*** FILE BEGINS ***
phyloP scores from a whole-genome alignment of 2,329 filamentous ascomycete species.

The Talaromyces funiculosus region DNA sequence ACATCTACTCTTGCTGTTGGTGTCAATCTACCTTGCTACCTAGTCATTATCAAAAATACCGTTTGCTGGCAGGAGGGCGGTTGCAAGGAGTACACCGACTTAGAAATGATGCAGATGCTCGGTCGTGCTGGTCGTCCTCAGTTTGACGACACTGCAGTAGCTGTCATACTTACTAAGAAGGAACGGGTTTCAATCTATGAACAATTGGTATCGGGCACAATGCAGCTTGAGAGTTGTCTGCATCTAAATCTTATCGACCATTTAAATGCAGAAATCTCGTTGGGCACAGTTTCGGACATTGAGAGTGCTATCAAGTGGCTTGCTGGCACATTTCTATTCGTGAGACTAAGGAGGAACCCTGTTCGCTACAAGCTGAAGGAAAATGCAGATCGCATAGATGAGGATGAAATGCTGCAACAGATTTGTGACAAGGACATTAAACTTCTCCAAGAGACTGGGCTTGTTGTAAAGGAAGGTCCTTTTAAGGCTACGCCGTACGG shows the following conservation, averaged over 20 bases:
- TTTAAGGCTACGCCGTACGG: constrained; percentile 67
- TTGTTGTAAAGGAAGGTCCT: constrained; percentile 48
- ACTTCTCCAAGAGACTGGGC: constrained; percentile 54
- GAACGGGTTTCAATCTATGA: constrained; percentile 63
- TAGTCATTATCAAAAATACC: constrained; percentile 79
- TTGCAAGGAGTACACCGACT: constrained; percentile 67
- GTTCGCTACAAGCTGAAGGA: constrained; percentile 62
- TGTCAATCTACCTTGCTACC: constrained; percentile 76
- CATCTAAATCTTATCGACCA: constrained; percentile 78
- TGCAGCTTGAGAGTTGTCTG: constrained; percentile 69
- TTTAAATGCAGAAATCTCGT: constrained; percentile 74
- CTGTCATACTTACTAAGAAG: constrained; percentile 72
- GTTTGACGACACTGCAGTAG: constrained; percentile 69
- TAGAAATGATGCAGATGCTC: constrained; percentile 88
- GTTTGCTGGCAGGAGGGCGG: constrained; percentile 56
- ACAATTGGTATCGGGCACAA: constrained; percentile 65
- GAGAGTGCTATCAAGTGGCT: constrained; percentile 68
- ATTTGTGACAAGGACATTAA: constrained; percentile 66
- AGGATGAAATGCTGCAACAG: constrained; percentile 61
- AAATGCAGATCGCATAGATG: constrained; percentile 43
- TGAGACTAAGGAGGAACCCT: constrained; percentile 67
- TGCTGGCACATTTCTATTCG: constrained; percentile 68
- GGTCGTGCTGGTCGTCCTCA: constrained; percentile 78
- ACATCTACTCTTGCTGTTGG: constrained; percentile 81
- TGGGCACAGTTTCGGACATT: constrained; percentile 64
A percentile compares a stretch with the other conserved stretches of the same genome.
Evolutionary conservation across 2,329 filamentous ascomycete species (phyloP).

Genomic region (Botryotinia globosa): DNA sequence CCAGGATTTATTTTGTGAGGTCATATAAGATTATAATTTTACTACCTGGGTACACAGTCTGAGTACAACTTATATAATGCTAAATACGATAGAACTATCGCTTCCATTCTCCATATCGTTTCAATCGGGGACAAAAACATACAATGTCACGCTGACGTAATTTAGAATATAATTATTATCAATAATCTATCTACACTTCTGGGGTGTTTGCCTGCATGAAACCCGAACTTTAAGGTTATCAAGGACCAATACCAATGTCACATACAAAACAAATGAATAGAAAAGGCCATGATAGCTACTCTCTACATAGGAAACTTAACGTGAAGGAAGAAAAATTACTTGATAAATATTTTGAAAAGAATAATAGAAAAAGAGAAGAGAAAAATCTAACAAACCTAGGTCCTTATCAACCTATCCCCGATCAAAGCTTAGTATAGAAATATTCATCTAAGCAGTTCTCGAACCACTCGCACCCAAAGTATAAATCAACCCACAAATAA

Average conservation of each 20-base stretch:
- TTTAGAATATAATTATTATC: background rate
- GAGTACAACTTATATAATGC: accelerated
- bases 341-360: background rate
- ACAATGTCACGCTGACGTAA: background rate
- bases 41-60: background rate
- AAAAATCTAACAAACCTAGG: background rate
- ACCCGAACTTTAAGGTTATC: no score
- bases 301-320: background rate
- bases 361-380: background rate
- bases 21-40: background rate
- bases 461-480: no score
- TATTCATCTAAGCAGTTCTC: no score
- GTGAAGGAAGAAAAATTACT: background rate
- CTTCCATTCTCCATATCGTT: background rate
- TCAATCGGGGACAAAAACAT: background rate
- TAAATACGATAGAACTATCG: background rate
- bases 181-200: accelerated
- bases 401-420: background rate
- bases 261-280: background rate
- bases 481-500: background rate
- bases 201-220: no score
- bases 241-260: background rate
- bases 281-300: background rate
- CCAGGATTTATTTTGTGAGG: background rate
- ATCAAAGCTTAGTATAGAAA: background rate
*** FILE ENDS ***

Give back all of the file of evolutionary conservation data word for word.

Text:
phyloP scores from a whole-genome alignment of 2,329 filamentous ascomycete species.

The Talaromyces funiculosus region DNA sequence ACATCTACTCTTGCTGTTGGTGTCAATCTACCTTGCTACCTAGTCATTATCAAAAATACCGTTTGCTGGCAGGAGGGCGGTTGCAAGGAGTACACCGACTTAGAAATGATGCAGATGCTCGGTCGTGCTGGTCGTCCTCAGTTTGACGACACTGCAGTAGCTGTCATACTTACTAAGAAGGAACGGGTTTCAATCTATGAACAATTGGTATCGGGCACAATGCAGCTTGAGAGTTGTCTGCATCTAAATCTTATCGACCATTTAAATGCAGAAATCTCGTTGGGCACAGTTTCGGACATTGAGAGTGCTATCAAGTGGCTTGCTGGCACATTTCTATTCGTGAGACTAAGGAGGAACCCTGTTCGCTACAAGCTGAAGGAAAATGCAGATCGCATAGATGAGGATGAAATGCTGCAACAGATTTGTGACAAGGACATTAAACTTCTCCAAGAGACTGGGCTTGTTGTAAAGGAAGGTCCTTTTAAGGCTACGCCGTACGG shows the following conservation, averaged over 20 bases:
- TTTAAGGCTACGCCGTACGG: constrained; percentile 67
- TTGTTGTAAAGGAAGGTCCT: constrained; percentile 48
- ACTTCTCCAAGAGACTGGGC: constrained; percentile 54
- GAACGGGTTTCAATCTATGA: constrained; percentile 63
- TAGTCATTATCAAAAATACC: constrained; percentile 79
- TTGCAAGGAGTACACCGACT: constrained; percentile 67
- GTTCGCTACAAGCTGAAGGA: constrained; percentile 62
- TGTCAATCTACCTTGCTACC: constrained; percentile 76
- CATCTAAATCTTATCGACCA: constrained; percentile 78
- TGCAGCTTGAGAGTTGTCTG: constrained; percentile 69
- TTTAAATGCAGAAATCTCGT: constrained; percentile 74
- CTGTCATACTTACTAAGAAG: constrained; percentile 72
- GTTTGACGACACTGCAGTAG: constrained; percentile 69
- TAGAAATGATGCAGATGCTC: constrained; percentile 88
- GTTTGCTGGCAGGAGGGCGG: constrained; percentile 56
- ACAATTGGTATCGGGCACAA: constrained; percentile 65
- GAGAGTGCTATCAAGTGGCT: constrained; percentile 68
- ATTTGTGACAAGGACATTAA: constrained; percentile 66
- AGGATGAAATGCTGCAACAG: constrained; percentile 61
- AAATGCAGATCGCATAGATG: constrained; percentile 43
- TGAGACTAAGGAGGAACCCT: constrained; percentile 67
- TGCTGGCACATTTCTATTCG: constrained; percentile 68
- GGTCGTGCTGGTCGTCCTCA: constrained; percentile 78
- ACATCTACTCTTGCTGTTGG: constrained; percentile 81
- TGGGCACAGTTTCGGACATT: constrained; percentile 64
A percentile compares a stretch with the other conserved stretches of the same genome.
Evolutionary conservation across 2,329 filamentous ascomycete species (phyloP).

Genomic region (Botryotinia globosa): DNA sequence CCAGGATTTATTTTGTGAGGTCATATAAGATTATAATTTTACTACCTGGGTACACAGTCTGAGTACAACTTATATAATGCTAAATACGATAGAACTATCGCTTCCATTCTCCATATCGTTTCAATCGGGGACAAAAACATACAATGTCACGCTGACGTAATTTAGAATATAATTATTATCAATAATCTATCTACACTTCTGGGGTGTTTGCCTGCATGAAACCCGAACTTTAAGGTTATCAAGGACCAATACCAATGTCACATACAAAACAAATGAATAGAAAAGGCCATGATAGCTACTCTCTACATAGGAAACTTAACGTGAAGGAAGAAAAATTACTTGATAAATATTTTGAAAAGAATAATAGAAAAAGAGAAGAGAAAAATCTAACAAACCTAGGTCCTTATCAACCTATCCCCGATCAAAGCTTAGTATAGAAATATTCATCTAAGCAGTTCTCGAACCACTCGCACCCAAAGTATAAATCAACCCACAAATAA

Average conservation of each 20-base stretch:
- TTTAGAATATAATTATTATC: background rate
- GAGTACAACTTATATAATGC: accelerated
- bases 341-360: background rate
- ACAATGTCACGCTGACGTAA: background rate
- bases 41-60: background rate
- AAAAATCTAACAAACCTAGG: background rate
- ACCCGAACTTTAAGGTTATC: no score
- bases 301-320: background rate
- bases 361-380: background rate
- bases 21-40: background rate
- bases 461-480: no score
- TATTCATCTAAGCAGTTCTC: no score
- GTGAAGGAAGAAAAATTACT: background rate
- CTTCCATTCTCCATATCGTT: background rate
- TCAATCGGGGACAAAAACAT: background rate
- TAAATACGATAGAACTATCG: background rate
- bases 181-200: accelerated
- bases 401-420: background rate
- bases 261-280: background rate
- bases 481-500: background rate
- bases 201-220: no score
- bases 241-260: background rate
- bases 281-300: background rate
- CCAGGATTTATTTTGTGAGG: background rate
- ATCAAAGCTTAGTATAGAAA: background rate